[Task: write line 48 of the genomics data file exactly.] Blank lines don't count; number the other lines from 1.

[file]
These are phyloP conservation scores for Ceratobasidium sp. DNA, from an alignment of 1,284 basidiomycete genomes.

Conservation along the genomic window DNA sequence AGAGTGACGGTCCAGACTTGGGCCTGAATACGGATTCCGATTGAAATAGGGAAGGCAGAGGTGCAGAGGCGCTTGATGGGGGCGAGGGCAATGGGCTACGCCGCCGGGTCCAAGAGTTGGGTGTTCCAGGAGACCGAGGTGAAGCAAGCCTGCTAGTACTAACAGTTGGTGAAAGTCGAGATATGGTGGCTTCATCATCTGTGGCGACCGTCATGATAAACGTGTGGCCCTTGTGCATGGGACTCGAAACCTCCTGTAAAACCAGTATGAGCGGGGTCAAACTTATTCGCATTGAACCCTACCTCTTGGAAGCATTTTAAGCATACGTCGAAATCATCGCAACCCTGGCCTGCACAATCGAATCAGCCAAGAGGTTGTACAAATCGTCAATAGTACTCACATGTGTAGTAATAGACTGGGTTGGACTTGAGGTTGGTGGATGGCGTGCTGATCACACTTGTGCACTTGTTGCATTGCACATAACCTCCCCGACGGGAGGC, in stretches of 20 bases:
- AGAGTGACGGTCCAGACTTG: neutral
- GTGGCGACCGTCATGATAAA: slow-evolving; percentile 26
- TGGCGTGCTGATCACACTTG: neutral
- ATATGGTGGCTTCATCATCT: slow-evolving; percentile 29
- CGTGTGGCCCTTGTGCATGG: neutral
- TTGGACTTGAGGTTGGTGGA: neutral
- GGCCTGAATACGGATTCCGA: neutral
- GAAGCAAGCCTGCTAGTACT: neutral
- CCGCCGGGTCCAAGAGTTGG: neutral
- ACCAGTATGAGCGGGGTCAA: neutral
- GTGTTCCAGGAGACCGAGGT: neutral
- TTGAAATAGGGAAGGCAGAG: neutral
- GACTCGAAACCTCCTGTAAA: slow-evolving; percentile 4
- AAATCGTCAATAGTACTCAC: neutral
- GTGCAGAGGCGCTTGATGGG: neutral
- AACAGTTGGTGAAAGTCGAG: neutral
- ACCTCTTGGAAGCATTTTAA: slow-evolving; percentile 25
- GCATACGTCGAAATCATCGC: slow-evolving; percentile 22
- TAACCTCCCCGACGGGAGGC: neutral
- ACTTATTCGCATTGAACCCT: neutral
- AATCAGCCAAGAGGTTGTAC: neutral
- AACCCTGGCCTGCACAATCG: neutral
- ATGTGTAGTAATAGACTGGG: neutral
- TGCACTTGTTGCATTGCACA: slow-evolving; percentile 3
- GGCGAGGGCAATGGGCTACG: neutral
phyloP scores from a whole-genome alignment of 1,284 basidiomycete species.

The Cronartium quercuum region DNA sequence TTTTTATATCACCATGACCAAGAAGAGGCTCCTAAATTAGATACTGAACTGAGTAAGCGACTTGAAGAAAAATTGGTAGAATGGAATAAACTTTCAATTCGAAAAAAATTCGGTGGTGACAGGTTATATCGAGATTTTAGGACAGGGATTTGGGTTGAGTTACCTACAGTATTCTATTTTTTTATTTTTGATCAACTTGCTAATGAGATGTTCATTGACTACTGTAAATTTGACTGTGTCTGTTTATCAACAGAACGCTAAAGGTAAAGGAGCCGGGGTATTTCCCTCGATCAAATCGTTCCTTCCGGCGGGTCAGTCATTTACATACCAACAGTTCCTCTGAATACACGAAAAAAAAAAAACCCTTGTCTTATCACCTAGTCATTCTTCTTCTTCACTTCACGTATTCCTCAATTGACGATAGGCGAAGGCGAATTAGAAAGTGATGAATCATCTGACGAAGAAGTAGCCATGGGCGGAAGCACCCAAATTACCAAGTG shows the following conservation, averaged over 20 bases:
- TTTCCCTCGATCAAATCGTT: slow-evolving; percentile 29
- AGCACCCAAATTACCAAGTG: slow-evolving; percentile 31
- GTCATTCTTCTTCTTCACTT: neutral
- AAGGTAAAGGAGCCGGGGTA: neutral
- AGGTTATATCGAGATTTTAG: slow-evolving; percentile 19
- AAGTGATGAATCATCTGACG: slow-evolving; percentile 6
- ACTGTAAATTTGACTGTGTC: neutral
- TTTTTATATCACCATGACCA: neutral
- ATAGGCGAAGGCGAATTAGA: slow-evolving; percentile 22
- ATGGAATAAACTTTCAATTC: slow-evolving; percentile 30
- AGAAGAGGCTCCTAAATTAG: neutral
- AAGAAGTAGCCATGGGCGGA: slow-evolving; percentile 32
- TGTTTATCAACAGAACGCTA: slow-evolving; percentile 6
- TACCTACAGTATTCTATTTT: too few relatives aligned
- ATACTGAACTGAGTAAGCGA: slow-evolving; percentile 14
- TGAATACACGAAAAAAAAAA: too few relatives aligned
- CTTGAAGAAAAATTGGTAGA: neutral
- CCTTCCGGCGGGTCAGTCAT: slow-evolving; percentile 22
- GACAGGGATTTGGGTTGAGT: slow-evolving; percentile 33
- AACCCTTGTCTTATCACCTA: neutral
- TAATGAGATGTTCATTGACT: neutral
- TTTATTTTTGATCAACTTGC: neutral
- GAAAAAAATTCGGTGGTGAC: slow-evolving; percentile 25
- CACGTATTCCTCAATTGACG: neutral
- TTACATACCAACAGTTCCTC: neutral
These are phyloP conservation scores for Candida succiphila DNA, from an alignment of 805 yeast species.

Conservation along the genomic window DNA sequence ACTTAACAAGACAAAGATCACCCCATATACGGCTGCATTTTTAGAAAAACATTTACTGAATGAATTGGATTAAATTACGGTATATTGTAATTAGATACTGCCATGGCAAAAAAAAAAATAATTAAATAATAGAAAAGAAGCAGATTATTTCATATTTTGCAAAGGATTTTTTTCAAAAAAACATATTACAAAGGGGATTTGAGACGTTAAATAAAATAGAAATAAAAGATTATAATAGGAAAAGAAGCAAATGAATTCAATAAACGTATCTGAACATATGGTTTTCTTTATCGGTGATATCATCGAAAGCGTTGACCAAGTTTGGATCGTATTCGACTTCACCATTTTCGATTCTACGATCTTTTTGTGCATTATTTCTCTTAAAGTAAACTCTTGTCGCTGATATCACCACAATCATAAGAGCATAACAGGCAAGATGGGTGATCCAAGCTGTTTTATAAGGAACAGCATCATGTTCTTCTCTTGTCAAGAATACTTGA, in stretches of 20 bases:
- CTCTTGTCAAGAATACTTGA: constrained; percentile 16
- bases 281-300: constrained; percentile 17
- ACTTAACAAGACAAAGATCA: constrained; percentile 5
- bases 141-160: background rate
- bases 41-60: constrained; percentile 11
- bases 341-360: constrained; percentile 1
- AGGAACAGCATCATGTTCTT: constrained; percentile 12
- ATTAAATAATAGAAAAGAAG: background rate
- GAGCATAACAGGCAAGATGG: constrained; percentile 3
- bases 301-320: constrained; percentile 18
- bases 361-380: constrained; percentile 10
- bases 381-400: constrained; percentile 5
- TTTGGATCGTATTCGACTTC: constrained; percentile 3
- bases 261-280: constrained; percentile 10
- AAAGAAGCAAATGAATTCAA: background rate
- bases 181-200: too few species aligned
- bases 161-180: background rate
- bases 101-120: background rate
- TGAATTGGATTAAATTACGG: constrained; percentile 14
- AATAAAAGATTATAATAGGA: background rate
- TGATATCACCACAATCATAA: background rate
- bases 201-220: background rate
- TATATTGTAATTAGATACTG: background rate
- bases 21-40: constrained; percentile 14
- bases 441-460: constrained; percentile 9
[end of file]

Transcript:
- GACAGGGATTTGGGTTGAGT: slow-evolving; percentile 33